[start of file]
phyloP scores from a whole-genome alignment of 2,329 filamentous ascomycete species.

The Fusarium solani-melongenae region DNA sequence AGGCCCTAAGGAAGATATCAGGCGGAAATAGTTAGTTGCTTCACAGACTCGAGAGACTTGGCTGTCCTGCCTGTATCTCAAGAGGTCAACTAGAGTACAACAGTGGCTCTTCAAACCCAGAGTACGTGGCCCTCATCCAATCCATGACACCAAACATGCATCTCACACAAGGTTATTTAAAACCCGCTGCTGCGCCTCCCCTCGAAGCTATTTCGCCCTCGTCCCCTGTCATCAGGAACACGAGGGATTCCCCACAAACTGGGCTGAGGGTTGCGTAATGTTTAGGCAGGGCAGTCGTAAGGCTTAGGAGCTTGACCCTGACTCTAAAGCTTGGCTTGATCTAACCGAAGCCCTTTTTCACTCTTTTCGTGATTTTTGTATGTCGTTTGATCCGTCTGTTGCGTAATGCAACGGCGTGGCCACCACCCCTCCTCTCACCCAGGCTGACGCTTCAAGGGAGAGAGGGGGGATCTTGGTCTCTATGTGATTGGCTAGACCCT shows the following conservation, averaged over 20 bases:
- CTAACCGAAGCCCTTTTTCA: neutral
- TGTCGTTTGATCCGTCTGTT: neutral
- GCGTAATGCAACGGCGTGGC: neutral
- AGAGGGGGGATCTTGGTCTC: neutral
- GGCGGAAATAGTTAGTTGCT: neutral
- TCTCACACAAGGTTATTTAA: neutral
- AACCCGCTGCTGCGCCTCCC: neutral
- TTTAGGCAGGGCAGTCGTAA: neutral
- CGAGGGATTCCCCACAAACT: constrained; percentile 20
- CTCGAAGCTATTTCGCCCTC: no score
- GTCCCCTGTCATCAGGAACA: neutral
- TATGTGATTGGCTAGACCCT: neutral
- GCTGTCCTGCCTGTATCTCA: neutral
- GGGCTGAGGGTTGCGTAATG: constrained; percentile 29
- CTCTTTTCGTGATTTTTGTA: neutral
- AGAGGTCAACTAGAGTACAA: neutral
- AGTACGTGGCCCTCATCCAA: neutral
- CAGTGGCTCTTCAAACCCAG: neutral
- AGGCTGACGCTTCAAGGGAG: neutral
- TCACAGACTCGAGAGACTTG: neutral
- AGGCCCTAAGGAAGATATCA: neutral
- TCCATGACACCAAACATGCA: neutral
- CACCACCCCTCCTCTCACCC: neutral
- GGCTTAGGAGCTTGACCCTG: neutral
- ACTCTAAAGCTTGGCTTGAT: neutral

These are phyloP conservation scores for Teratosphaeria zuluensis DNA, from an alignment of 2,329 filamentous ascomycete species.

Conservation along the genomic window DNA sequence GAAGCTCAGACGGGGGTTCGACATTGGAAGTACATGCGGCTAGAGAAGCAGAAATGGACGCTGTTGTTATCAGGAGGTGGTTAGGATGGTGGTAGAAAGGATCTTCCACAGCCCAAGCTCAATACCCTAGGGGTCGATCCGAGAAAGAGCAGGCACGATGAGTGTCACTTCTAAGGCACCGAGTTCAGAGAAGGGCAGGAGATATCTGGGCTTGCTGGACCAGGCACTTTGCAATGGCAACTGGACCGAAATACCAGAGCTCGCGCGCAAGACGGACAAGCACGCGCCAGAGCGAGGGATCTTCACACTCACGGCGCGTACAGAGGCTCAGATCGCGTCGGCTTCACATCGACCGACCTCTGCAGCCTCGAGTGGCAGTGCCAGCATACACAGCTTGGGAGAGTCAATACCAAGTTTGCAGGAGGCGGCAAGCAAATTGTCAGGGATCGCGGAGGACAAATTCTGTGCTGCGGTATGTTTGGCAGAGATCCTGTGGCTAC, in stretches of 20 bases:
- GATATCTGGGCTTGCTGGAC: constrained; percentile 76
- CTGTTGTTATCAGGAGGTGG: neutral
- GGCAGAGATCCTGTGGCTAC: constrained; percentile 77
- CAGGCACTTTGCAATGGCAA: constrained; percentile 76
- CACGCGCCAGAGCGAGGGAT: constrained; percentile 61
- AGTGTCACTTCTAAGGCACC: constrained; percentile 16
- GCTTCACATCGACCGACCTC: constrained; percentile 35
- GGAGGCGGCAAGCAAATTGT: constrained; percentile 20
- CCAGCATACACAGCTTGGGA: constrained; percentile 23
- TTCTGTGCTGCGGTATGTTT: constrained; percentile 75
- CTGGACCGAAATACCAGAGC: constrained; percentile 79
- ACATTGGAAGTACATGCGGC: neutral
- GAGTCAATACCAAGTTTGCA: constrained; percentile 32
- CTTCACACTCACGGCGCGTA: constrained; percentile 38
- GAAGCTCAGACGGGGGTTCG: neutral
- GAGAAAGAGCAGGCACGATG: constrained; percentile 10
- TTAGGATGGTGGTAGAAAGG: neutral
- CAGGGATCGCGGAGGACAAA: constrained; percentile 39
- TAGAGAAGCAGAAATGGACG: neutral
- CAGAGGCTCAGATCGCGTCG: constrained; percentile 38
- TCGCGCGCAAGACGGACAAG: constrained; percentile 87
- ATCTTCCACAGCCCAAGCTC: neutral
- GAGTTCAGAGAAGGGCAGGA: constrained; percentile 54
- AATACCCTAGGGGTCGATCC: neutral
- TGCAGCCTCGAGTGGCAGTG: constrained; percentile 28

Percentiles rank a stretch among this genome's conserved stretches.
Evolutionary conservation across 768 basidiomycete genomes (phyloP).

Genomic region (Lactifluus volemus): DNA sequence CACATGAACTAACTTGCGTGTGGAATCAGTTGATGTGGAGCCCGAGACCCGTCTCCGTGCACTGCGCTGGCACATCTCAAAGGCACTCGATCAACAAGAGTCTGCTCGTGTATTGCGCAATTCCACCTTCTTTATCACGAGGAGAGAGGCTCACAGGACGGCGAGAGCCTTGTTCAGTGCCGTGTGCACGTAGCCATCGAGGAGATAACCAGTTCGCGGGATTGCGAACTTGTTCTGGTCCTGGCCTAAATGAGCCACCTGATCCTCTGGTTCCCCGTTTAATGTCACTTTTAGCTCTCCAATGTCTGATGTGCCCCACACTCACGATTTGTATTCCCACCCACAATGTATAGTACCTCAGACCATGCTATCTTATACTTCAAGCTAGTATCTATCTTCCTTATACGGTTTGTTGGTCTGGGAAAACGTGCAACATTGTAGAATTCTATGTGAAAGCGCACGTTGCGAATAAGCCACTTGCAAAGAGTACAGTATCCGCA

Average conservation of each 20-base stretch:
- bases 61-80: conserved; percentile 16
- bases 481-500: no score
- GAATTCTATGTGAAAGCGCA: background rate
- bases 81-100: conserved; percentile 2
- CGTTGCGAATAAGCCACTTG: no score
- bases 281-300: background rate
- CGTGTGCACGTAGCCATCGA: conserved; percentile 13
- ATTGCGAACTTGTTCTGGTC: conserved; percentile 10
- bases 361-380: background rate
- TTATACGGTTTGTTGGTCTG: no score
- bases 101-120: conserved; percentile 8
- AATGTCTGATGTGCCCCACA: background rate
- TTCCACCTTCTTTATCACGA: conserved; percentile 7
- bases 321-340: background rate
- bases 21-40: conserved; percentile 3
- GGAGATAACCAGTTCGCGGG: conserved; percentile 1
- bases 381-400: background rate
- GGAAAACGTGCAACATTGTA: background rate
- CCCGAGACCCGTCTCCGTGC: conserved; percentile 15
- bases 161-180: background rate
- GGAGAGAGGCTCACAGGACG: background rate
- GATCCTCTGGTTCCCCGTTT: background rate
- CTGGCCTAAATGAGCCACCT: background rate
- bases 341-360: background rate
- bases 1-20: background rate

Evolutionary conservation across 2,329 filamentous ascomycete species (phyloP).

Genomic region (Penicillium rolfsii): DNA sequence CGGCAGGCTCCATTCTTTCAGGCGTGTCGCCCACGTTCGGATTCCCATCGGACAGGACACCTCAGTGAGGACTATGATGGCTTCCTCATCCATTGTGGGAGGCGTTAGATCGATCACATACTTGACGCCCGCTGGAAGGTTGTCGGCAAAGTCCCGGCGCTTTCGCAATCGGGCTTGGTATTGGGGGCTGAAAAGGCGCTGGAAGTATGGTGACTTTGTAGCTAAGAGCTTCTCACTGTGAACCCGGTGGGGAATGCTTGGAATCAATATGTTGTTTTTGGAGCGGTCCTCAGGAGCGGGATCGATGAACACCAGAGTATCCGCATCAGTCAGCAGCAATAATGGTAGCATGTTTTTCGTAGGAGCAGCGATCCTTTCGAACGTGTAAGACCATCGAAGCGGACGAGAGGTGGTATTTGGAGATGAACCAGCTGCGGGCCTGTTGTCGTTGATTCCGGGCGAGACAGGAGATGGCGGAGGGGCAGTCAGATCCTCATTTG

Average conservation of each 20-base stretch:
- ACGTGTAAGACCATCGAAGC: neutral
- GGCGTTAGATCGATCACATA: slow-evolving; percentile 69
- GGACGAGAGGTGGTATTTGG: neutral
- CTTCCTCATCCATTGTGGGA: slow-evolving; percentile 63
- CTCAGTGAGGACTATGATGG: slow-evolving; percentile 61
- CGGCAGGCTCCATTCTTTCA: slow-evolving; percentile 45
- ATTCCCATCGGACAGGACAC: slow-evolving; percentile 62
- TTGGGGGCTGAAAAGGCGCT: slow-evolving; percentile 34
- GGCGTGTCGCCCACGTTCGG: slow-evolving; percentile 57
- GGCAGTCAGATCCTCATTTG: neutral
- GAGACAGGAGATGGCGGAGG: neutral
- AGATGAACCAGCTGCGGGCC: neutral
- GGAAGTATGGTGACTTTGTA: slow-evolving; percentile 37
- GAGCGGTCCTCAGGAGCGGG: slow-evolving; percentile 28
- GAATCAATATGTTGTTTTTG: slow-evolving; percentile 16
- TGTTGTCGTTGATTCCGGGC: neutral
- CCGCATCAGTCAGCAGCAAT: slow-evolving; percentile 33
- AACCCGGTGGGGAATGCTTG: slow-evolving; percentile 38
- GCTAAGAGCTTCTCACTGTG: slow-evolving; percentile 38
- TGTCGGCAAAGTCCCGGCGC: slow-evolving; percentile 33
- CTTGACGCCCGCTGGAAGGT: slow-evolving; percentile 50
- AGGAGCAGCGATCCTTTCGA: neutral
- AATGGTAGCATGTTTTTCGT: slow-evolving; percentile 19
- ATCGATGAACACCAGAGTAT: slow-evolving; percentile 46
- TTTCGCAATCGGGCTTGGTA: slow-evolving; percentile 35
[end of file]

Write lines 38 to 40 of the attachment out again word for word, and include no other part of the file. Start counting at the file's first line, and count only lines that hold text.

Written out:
- CCAGCATACACAGCTTGGGA: constrained; percentile 23
- TTCTGTGCTGCGGTATGTTT: constrained; percentile 75
- CTGGACCGAAATACCAGAGC: constrained; percentile 79